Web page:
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International scholars assess mysterious scroll found in mummy


During the second century B.C., a mummy-maker took a scroll of poetry and used it as stuffing for a corpse. The roll of papyrus remained hidden inside the mummy’s chest cavity until its rediscovery in the early 1990s. Today, what was once treated like trash survives as the oldest surviving example of a Greek poetry book, as well as an important source of information about the past.

To glean as many clues from this ancient scroll as possible, the University of Cincinnati Department of Classics is calling together an international array of scholars Nov. 7-9. More than 60 experts in the fields of papyrology, Hellenistic and Roman literature, art history and image studies, and Ptolemaic history will gather at the Vernon Manor for "The New Posidippus" conference analyzing this new artifact.

Organized by Kathryn Gutzwiller, UC professor of classics and an expert on Greek poetry, the symposium takes its name from the scroll’s author, Posidippus, a third century B.C. poet from Pella, Macedonia. "I knew that it would be important to assess the papyrus from a variety of perspectives," said Gutzwiller. She contacted scholars and asked them to spend the year prior to the conference preparing their assessments.

Two Italian scholars at the University of Milan worked in consultation with a Cambridge University scholar to publish the first look at the scroll in 2001. That volume was published in Italian by Guido Bastianini, Claudio Gallazzi and Colin Austin.

The UC conference represents the first public gathering of scholars in the United States to examine the scroll. Austin, the Cambridge scholar, will address the conference during a banquet that begins at 7 p.m. Friday, Nov. 8, at the Phoenix Restaurant. Participants include 14 speakers and eight scholars who will preside at each session. Speakers include UC classics professor and papyrologist William Johnson, who gives the conference’s first address at 8:30 a.m. Friday morning, and Gutzwiller, who speaks at 10:45 a.m. Saturday, Nov. 9.

Prior to the scroll’s discovery, scholars knew of only two of the brief poems, or epigrams, on the papyrus, and both were attributed to Posidippus, who was known prior to the new scroll as the author of more than 20 other epigrams. The new scroll, held by the University of Milan (Italy), contains 110 new Posidippus poems, in addition to the two already known.

All of the new poems take the form of epigrams, which are Gutzwiller’s specialty. But Gutzwiller notes that the Milan papyrus has significance far beyond the world of epigrams. Scholars know nothing of the mummy and its origin, because it is privately held. The scroll, however, is organized into nine surviving sections: stones, omens, dedications, grave epitaphs, statues, horse racing, shipwrecks, cures and character/manners. According to Gutzwiller, it:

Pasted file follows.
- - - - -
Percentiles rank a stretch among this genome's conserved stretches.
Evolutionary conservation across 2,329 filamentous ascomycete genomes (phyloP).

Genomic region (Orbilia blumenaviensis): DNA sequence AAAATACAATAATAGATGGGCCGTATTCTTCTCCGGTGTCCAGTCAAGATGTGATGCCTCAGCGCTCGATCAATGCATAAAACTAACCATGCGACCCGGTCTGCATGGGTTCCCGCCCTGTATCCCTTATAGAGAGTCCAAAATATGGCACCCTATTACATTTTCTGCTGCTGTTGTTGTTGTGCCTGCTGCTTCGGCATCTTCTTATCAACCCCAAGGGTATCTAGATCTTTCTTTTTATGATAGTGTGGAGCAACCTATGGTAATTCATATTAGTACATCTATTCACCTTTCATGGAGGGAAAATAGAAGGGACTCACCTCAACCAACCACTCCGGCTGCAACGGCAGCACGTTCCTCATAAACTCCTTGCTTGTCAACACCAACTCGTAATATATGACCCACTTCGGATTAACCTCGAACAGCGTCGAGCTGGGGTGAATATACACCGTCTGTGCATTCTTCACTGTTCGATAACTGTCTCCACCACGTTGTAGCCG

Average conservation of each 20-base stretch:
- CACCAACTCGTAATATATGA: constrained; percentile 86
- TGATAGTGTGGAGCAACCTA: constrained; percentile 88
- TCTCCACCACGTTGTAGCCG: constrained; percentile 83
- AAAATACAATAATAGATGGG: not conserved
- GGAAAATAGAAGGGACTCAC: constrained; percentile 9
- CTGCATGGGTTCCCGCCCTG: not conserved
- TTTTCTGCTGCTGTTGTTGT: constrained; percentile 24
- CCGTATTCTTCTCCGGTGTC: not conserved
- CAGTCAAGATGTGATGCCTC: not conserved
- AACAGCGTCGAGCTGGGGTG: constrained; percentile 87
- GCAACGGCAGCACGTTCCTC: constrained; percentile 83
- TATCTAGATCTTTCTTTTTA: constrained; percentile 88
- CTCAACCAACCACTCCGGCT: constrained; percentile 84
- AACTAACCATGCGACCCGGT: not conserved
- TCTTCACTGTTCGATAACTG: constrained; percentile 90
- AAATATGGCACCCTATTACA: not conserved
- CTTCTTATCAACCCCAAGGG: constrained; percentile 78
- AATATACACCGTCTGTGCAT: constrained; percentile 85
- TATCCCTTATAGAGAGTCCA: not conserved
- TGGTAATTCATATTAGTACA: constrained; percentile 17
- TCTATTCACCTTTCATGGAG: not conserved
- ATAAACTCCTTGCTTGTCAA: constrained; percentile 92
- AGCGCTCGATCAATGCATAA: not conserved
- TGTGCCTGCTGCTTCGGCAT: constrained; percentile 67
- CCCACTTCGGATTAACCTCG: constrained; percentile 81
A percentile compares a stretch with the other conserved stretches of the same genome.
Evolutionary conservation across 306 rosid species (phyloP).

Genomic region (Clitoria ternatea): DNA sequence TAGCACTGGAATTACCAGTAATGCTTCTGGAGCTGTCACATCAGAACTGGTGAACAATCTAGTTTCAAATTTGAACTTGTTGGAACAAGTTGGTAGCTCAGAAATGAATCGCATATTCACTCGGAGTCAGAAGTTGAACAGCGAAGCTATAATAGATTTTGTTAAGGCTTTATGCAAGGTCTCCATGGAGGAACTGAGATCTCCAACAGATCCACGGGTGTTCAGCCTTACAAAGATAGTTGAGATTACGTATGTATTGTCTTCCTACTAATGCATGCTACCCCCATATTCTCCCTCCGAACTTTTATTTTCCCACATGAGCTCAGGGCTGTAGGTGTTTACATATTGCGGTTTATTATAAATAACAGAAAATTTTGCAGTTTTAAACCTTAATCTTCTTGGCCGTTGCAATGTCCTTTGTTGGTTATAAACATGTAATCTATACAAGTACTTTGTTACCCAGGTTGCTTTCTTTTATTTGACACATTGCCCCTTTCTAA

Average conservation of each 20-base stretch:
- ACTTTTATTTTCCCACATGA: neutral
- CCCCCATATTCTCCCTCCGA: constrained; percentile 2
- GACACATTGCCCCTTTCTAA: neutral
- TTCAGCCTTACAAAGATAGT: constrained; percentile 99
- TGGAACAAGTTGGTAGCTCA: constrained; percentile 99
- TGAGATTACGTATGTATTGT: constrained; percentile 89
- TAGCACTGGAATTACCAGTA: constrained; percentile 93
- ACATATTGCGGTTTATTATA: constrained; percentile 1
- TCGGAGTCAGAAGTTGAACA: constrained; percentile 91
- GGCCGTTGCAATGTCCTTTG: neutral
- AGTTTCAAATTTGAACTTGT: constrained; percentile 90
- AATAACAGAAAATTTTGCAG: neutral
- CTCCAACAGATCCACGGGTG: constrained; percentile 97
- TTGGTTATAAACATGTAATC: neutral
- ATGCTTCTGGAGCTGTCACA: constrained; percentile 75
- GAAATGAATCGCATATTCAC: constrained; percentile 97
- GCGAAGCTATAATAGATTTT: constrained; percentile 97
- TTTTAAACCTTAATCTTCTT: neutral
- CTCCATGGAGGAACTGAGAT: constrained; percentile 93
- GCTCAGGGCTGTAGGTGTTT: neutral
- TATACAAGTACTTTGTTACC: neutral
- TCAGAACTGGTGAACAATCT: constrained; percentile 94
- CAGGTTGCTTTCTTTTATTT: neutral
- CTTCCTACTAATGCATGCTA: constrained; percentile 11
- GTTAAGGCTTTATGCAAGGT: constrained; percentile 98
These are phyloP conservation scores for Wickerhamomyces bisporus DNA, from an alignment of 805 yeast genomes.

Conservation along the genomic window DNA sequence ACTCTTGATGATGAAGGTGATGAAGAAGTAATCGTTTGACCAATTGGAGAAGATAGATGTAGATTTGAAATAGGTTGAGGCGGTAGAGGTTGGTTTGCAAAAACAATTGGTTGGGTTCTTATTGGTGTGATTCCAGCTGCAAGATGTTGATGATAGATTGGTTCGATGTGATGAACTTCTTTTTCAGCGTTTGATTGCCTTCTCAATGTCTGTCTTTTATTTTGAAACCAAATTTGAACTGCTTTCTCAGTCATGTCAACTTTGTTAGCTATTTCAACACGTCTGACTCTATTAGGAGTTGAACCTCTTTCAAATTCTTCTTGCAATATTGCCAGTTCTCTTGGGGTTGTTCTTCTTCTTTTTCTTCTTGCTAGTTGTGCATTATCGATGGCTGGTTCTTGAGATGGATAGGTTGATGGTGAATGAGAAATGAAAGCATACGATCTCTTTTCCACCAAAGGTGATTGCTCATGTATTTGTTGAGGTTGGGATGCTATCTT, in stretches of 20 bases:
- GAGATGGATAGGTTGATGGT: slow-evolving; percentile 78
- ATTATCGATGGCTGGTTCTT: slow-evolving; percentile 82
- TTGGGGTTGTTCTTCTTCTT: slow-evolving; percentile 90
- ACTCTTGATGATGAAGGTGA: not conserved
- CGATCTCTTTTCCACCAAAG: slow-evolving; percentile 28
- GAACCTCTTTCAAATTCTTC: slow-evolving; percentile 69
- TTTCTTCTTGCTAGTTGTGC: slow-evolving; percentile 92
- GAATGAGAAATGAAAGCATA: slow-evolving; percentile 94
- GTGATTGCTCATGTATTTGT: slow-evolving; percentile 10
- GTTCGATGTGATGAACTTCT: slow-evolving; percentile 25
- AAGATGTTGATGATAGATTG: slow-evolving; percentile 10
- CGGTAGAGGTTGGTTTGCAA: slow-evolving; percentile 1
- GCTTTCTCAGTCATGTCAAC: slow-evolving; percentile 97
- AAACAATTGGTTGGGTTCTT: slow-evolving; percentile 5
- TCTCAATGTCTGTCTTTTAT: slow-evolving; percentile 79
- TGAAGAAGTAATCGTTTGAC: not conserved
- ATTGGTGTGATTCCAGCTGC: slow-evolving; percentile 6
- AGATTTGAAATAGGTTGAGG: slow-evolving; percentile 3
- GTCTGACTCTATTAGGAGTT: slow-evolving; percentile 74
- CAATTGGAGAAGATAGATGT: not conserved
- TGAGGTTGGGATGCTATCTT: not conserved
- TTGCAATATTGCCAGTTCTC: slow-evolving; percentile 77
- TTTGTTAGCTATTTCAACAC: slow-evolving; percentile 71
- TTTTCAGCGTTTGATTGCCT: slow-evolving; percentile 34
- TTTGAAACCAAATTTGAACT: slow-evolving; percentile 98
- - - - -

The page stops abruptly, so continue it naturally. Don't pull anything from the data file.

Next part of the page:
Offers the most significant discovery of previously unknown Greek literature in decades. The new scroll also "constitutes our earliest surviving example of a poetry book," she said. "It was elegantly constructed, a deluxe edition."

Is remarkable for its length, its excellent state of preservation and for the information it provides about how poetry was arranged on papyrus rolls at this early period.

Sheds new light on history, especially women’s history. Posidippus wrote his poems for the Ptolemaic rulers of Egypt, who inherited that portion of Alexander the Great’s kingdom after his death. In the dedications section, epigrams celebrate the cult worship of a queen who was regarded as a goddess after her death. In the racing section, Posidippus praises three Ptolemaic queens for their success in owning horses that won races throughout the Greek world.

Provides documentation about art history. The statue section makes references to Polycleitus, Myron and Lysippus, three of the best-known Greek sculptors.
Here is an example of one of the epigrams:
Lysippus, Sikyonian sculptor, daring hand, learned artisan,
your bronze statue has the look of fire in its eyes,
that one you made in the form of Alexander. The Persians deserve
no blame. We forgive cattle for fleeing a lion.

The scroll is particularly intriguing to Gutzwiller because it provides proof of a thesis she first espoused in her book, "Poetic Garlands: Hellenistic Epigrams in Context" (1998). The book, which won an award from the American Philological Association, argued that Greek epigrams had been placed in "collections" or scrolls of poetry as far back as the third century B.C.

"Today we take collections of poetry for granted, but literature didn’t appear in that form until after 300 B.C.," said Gutzwiller. "Before that, poetry was mostly performed as song." The poetry of Sappho, for example, was mostly sung and performed orally. Poetry books, like this one by Posidippus, were designed for reading, and that was new.

Most Greek literature has come down to us by being copied and re-copied in manuscripts over a period of centuries, Gutzwiller said. Papyri from Egypt are our only source of new texts of Greek literature, and significant finds of this type are very rare. Most papyri are just scraps containing only bits of text, Gutzwiller said. "This is the better part of a whole scroll," she said. "We think we have the beginning and most of the scroll, although some poems at the end are missing."

Aside from the Phoenix banquet, the scholars will meet at the Vernon Manor’s Regency Room. Sessions are open only to scholars who have registered in advance and the news media.

Marianne Kunnen-Jones | University of Cincinnati

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